• Principle 2: the future is not determined by its technologies. Technological determinism pervades a lot of applied futures work but the insights of contemporary social theory illustrate how untenable this position is.
  • Principle 3: thinking about the future always involves values and politics. Visions of the future operate as rhetorical devices and political tools. Therefore accounts of the future need to up front about their commitments and values.
  • Principle 4: education has a range of responsibilities that need to be reflected in any inquiry into or visions of its future. This work has to begin with a clear statement of what the purpose of education is seen to be.

The project involved a mix of foresight work (map projections of developments into the future and examine their implications) and scenarios work (developing a set of future scenarios used to examine current strategies and their assumptions). These principles mean that the project will avoid  articulating “a trajectory of future technical developments and read off a set of deterministic social outcomes” and instead “explore how social and cultural contexts might shape the production of new technologies, and reciprocally, how the clusters of capabilities (Williams 2006) offered by scientific and techno- logical development might be amplified, resisted or modified by a range of social and cultural developments” (pg 77). It began with a statement of what the purpose of education was seen to be. From pg 79:

  1. “qualifying learners to take on certain roles (requiring the development of knowledge and competencies);”
  2. “socializing learners to participate in wider community, family and social contexts;”
  3. “equipping learners to develop their own sense of selves, identity and agency”

It involved the commissioning 84 literature reviews across 5 broad areas of inquiry, with a focus on current trends in the field, long-term projections and areas of uncertainty. These were summarised in reports which aimed to provide an overview of probable futures within each of the areas. These were the foundation for specialist stakeholder interviews and workshops, with a view to identifying possible futures which weren’t contained within them. Then a broader online and face-to-face consultation with parents, learners and educators was elucidate preferred futures.

There’s a detailed description of scenario planning here which I won’t summarise but want to come back to properly at a later date, as I’m always been interested in more detail about how this works. It analysed the reviews and stakeholder events to identify (a) common features of all futures (b) possible developments which could divert things towards radically different futures. These are the developments which they concluded would have a long term impact on educational policy. These are all direct quotes from pg 83-85:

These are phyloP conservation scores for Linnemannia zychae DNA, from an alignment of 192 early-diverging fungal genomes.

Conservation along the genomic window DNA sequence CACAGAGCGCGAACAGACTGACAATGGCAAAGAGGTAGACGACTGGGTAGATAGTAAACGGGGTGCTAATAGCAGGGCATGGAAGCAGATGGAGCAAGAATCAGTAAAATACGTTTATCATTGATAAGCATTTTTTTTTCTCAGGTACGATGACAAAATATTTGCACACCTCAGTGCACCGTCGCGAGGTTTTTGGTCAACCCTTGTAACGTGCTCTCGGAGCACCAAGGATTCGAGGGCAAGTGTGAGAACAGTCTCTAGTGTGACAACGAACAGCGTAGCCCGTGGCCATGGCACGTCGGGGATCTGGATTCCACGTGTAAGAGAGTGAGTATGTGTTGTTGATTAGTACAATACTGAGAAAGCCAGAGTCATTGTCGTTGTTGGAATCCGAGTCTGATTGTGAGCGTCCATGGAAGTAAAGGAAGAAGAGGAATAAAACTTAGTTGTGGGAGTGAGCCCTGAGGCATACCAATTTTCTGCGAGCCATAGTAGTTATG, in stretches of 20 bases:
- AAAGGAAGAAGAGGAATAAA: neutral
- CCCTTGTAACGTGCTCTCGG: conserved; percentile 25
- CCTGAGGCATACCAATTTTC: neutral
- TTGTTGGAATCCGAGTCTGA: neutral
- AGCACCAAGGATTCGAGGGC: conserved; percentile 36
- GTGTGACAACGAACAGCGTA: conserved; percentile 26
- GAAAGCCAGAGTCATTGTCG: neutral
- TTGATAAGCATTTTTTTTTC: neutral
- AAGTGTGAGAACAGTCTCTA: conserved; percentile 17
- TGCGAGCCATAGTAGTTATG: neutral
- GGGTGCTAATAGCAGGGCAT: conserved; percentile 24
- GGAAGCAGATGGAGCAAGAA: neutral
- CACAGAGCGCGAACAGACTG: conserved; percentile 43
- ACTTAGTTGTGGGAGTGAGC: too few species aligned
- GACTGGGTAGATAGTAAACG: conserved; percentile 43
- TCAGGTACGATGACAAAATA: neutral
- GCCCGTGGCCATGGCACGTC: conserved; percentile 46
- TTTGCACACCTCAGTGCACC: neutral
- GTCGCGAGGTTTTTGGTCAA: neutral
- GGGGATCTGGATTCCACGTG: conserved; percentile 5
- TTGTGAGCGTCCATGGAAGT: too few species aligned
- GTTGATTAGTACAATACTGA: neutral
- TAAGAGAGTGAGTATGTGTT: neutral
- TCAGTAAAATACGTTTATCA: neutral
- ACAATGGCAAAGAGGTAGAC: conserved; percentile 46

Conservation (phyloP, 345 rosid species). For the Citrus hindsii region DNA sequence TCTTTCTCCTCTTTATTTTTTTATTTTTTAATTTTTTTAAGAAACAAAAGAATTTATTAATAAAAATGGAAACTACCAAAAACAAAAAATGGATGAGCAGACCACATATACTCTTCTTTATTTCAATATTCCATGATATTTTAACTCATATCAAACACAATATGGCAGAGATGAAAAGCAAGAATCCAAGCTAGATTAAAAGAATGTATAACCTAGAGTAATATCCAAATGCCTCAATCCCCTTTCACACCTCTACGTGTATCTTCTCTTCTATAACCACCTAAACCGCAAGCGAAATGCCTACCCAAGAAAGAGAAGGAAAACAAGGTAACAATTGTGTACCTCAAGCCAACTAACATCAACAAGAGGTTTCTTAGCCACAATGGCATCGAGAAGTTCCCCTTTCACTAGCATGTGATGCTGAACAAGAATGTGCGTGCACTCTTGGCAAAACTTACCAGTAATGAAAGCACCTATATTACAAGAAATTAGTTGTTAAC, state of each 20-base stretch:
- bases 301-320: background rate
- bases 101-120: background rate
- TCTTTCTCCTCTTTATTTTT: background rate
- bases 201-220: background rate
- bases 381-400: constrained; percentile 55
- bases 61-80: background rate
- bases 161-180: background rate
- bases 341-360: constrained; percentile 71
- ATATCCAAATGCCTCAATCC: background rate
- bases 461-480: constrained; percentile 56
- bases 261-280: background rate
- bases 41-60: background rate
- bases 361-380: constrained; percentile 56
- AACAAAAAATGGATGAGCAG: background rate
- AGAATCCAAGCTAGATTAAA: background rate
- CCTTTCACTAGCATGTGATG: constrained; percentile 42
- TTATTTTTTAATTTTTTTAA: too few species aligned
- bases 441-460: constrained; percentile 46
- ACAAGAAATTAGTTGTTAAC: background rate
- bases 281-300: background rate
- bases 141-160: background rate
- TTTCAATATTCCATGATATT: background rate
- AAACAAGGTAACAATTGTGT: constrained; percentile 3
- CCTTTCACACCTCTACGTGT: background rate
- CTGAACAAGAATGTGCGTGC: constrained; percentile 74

1. The information landscape gets denser, deeper and more diverse
  2. Creating the personal cloud
  3. Working and living alongside machines becomes increasingly normal and our understanding of what we mean by ‘machines’ may change
  4. Distance matters less, but geography still counts
  5. Digital Natives grow up and need to keep learning
  6. Weakening of institutional boundaries
  7. The decline of the knowledge economy as a utopian future
  8. ‘Silver bullets’ are not expected for complex educational problems

They concluded there were three significant challenges to the future of educational systems:

  1. Challenge 1: should education continue to be organized around the unit of the individual learner?
  2. Challenge 2: should ‘the school’ retain its dominant position in assumptions about educational futures?
  3. Challenge 3: should preparation for competition within a knowledge economy remain a primary goal for education?

They offer a number of recommendations in response to these challenges. I found the account of ‘networked learning’ particularly interesting on on pg 86:

Such a curriculum would enable individuals to learn to work effectively within social networks for educational, social and civic purposes, and to develop strategies to establish and mobilize social networks for their own purposes. Such a curriculum might comprise: for example, opportunities for learners to learn and work within meaningful socio-technical networks not wholly within single educational institutions; to be assessed in interac- tion with tools, resources and collaborators; to develop capacities to manage information and intellectual property, build reputation and trust, develop experience of working remotely and in mediated environments; to create new learning networks; to reflect upon how learning is connected with other areas of personal, social, and working lives and manage and negotiate these relationships; to explore the human–machine relationships involved in socio-technical networks.